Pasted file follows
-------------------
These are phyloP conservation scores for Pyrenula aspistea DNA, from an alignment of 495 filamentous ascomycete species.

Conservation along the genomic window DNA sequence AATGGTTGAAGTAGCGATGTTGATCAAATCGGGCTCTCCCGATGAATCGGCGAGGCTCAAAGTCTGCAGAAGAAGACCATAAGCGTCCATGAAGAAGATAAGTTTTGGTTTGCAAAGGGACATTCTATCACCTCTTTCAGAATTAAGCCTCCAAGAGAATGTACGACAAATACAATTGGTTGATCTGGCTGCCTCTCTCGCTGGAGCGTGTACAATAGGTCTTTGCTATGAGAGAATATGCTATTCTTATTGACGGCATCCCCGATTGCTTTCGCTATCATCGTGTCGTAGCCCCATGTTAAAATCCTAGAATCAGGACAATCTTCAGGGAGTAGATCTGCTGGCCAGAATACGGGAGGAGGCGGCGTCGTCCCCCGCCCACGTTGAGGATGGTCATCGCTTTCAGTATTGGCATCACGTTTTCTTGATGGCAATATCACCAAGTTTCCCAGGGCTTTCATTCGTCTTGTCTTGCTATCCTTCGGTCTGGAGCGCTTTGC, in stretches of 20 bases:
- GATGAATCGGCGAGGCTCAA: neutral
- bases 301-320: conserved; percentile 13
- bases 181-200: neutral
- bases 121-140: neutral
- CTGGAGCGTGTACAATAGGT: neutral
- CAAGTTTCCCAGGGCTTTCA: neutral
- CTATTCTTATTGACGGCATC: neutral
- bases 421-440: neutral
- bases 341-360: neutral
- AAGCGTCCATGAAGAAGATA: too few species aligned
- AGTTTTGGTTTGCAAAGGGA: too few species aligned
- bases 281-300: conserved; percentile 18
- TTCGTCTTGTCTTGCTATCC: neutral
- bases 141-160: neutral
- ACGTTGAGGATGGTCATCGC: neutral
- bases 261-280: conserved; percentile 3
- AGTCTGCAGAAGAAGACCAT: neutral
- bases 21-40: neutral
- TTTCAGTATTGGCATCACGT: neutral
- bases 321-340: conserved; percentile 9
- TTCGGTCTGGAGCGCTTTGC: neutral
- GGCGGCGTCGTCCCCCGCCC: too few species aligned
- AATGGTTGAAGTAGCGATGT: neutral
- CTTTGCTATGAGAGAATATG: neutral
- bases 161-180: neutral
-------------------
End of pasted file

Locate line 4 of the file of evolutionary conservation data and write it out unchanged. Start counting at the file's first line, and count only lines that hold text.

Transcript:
- bases 301-320: conserved; percentile 13